Geographically speaking, South East London is as massive as its musical legacy. It would be superfluous to name-drop bands and solo artists who have made their indelible musical and cultural mark over the decades.
Now, as a ‘scene’, it is superficially a microcosm. You could arguably say that there was a downturn of sorts when The New Cross Venue started putting on ‘tribute bands’ halfway through the 1990s, when previously it favoured the indie bands of the day.
There was, however the earlier local legacy of Blur, which, in turn, made way for The Klaxons, and eventually Florence and the Machine. Florence put Camberwell back on the map with a homecoming gig of sorts at The Joiners Arms in July 2018. The exterior of The Joiners had been briefly featured in the 1997 film Nil by Mouth starring Ray Winstone.
The pub’s back room hosts a popular open mic night (roadmap permitting), and has been a second home to local bands: The Higher Planes; The Black Sparrows and, of course, Cordless Kites with their debut album Released. Principally ‘anything goes’ in the rootsy genre stakes. The album’s earthy contents contrast with the blue-sky ambience of its cover design.
Cordless Kites started in 2017 with Guillaume Doré on lead vocals; Tom Morley on piano, trumpet and backing vocals; Lucas Frost on guitar and backing vocals. They have been joined by Tom King on percussion and backing vocals; Athena Corcoran-Tadd on violin, and Winston Skerritt on bass guitar. Tom King is also the keyboardist of another popular Camberwell band, The New Immigrants.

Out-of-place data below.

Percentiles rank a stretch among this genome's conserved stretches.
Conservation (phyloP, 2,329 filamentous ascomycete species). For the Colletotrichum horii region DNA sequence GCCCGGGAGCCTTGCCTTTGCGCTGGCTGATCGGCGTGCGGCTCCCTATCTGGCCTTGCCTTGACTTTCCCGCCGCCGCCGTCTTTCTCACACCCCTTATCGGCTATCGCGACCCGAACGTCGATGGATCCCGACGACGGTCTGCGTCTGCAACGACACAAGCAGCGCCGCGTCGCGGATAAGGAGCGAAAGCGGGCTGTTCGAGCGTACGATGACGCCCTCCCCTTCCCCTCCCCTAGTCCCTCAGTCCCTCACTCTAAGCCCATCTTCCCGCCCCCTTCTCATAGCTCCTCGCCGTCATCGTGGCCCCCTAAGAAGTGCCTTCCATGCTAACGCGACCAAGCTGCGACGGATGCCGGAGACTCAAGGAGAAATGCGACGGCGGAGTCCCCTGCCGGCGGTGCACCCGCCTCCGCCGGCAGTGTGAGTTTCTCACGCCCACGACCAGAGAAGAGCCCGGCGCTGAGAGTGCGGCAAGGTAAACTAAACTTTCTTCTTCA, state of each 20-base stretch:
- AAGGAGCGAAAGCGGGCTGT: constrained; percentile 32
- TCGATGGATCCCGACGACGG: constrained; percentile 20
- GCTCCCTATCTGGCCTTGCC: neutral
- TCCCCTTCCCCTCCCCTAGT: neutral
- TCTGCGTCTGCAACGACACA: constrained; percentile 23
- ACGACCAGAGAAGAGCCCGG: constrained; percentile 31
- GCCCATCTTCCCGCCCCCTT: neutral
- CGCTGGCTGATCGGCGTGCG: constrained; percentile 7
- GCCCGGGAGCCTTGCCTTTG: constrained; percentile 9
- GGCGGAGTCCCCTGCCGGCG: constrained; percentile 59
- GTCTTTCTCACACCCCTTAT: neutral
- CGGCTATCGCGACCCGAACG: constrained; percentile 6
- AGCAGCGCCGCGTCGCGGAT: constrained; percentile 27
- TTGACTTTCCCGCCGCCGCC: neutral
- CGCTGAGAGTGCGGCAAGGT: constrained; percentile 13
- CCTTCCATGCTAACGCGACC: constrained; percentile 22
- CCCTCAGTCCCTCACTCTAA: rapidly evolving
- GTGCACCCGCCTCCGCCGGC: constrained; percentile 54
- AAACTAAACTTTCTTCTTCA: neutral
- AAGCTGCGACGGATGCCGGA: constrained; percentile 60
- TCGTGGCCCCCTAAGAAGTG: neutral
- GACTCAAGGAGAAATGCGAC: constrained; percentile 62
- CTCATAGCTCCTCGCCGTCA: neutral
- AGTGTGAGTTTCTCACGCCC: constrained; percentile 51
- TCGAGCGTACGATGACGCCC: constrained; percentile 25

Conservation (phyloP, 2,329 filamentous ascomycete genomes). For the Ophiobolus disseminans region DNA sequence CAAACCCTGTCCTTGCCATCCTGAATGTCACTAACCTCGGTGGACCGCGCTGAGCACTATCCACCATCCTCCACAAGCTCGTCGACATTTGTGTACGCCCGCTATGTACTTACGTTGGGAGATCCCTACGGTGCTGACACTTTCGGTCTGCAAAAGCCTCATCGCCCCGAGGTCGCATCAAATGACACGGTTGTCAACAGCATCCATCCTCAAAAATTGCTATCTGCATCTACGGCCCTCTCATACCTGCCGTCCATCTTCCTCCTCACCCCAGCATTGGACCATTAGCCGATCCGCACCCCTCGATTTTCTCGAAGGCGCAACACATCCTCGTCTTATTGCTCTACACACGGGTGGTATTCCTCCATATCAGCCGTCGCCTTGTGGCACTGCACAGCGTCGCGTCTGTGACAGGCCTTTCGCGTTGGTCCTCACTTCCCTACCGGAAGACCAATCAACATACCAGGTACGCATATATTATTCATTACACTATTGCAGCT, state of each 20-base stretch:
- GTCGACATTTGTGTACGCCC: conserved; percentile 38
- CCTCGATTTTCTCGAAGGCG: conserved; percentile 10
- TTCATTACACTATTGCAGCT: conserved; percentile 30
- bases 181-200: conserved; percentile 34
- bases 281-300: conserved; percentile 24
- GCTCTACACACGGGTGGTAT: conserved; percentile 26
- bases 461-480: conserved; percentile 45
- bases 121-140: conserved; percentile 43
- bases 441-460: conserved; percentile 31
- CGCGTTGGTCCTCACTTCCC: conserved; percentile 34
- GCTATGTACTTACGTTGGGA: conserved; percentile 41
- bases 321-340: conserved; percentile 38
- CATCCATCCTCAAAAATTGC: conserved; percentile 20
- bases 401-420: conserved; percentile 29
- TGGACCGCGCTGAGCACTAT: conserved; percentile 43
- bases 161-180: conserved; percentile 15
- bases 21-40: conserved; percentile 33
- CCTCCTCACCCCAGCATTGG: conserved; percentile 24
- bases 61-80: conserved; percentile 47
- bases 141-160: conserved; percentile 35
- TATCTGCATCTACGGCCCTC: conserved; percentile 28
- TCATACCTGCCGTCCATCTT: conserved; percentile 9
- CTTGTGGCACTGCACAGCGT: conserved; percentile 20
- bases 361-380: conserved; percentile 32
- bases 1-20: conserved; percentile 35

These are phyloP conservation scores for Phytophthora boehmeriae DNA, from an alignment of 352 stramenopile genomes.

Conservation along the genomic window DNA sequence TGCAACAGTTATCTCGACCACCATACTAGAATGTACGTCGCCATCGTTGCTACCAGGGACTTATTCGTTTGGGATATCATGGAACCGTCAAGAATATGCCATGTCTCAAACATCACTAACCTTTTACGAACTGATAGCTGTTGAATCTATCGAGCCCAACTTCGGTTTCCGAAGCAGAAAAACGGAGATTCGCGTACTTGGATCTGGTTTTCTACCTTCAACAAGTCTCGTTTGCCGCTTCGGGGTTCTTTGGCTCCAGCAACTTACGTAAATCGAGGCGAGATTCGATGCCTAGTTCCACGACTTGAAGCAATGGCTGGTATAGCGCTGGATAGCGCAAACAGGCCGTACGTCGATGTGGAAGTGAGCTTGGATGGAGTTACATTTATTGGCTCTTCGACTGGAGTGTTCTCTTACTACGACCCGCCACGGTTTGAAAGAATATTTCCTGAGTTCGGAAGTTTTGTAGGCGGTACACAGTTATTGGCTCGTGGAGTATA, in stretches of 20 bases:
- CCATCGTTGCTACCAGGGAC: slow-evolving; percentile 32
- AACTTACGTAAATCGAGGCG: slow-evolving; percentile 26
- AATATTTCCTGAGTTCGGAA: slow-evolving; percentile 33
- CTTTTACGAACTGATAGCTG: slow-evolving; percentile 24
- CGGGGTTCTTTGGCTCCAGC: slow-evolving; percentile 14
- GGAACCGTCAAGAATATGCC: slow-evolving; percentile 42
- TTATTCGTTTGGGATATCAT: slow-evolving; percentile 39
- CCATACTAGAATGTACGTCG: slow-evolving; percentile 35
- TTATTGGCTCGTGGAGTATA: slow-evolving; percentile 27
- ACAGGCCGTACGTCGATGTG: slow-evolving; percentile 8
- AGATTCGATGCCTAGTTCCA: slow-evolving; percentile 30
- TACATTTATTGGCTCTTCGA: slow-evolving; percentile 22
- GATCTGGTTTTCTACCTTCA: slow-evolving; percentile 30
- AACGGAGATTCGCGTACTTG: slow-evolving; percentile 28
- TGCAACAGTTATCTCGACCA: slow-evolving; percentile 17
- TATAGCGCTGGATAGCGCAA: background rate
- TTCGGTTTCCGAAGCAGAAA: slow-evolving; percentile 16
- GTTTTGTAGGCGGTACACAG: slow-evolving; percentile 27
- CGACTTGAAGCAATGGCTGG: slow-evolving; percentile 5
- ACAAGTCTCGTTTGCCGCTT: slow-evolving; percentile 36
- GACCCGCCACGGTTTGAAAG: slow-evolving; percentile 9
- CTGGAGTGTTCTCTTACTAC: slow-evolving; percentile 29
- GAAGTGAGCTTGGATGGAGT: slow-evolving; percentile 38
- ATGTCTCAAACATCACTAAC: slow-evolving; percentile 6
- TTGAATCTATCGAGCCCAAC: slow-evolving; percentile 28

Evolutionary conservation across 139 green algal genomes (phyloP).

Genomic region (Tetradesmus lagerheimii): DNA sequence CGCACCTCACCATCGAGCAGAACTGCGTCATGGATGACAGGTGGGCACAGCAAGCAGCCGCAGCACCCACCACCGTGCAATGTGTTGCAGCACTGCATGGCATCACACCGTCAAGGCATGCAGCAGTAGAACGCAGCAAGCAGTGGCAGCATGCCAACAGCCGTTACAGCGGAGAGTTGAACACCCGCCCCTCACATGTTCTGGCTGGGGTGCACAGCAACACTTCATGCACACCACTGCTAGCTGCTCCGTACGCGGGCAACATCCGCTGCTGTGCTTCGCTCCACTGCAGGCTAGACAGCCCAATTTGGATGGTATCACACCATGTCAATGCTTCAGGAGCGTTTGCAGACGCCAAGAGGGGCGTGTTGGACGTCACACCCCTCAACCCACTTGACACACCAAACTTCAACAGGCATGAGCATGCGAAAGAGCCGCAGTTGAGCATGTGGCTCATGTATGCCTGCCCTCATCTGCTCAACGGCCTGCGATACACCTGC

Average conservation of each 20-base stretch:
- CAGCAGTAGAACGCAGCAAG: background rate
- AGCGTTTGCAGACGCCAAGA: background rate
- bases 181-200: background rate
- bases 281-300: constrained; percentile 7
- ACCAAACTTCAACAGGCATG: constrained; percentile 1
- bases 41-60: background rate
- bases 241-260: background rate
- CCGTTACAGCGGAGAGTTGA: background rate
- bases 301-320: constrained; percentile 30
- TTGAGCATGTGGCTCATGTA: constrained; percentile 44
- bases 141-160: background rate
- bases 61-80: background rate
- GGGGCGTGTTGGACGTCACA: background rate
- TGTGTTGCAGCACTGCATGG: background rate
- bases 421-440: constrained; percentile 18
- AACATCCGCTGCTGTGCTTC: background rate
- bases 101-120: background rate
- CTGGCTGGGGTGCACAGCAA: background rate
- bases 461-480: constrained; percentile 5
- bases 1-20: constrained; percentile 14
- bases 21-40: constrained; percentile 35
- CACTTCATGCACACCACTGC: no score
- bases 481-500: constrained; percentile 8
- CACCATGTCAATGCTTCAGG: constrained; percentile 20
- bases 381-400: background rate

Recorded at Perry Vale Studios in Forest Hill under the watchful supervision of ex-Vibrator Pat Collier who engineered, Released begins with the infectious piano and elevated guitar of My Old Pop functioning like a nicely inauspicious prologue to the epic Summer Thunder. This gets the ‘out on a limb’ mood of the album going in a devoutly passionate fashion: like The Stones circa ‘69 providing a fragile glimmer of light through their characteristic Altamont-ridden darkness.
Things get more world-weary with Ghosting seemingly about the ambiguities of romantic love. Propelled by Al Kooper – like organ sounds, a nice sense of White Stripes displacement prevails throughout this track with a nod to Taste The Band-era Deep Purple (also noticeable in the later River). When Guillaume croons She’s Always On My Mind, there is a dramatic sense of interruption along with empathy.
I’ll Take You There is more plaintive but resolutely stoic exemplified by the Marvin Gaye-style vocals and the Riders On The Storm piano tinkle. It is still soul-searching, and an appropriate apex near the halfway point. Big Smoke with its testosterone spotlight vocals has the ingredients of a power ballad, but hints at optimism à la Sam Cooke’s A Change Is Gonna Come.
Days Are Bleeding is, of course, very pertinent to lockdown, its forefront vocal describing “still sitting alone at the kitchen table, thinking about what the uncle said. Cut my hair or let it grow.” It has a fade-out in the style of The Stones’ Moonlight Mile meeting a Burt Bacharach classic. The eponymous track Cordless Kite contains an excess sound of cutting violin – similar to Dylan’s Desire album – and OTT wah-wah guitar, its simple lyrics, depicting the kite’s journey, provide a welcome accelerated diversion.
Towards the end, Too Late brings things down to earth. It is reminiscent of a Northern Colliery brass band as well as functioning like an incongruous but nostalgic number from The Clash’s Sandinista! A welcome moment of reflection and a musical ‘clean slate’ of sorts.
Released is multi-faceted and epitomises the veritable fruits of Cordless Kites’ labour – most of which was completed pre-pandemic. An eloquent testimony of poring over sleeve-notes and thick black dusty vinyl grooves.
Released is self released on 30th April.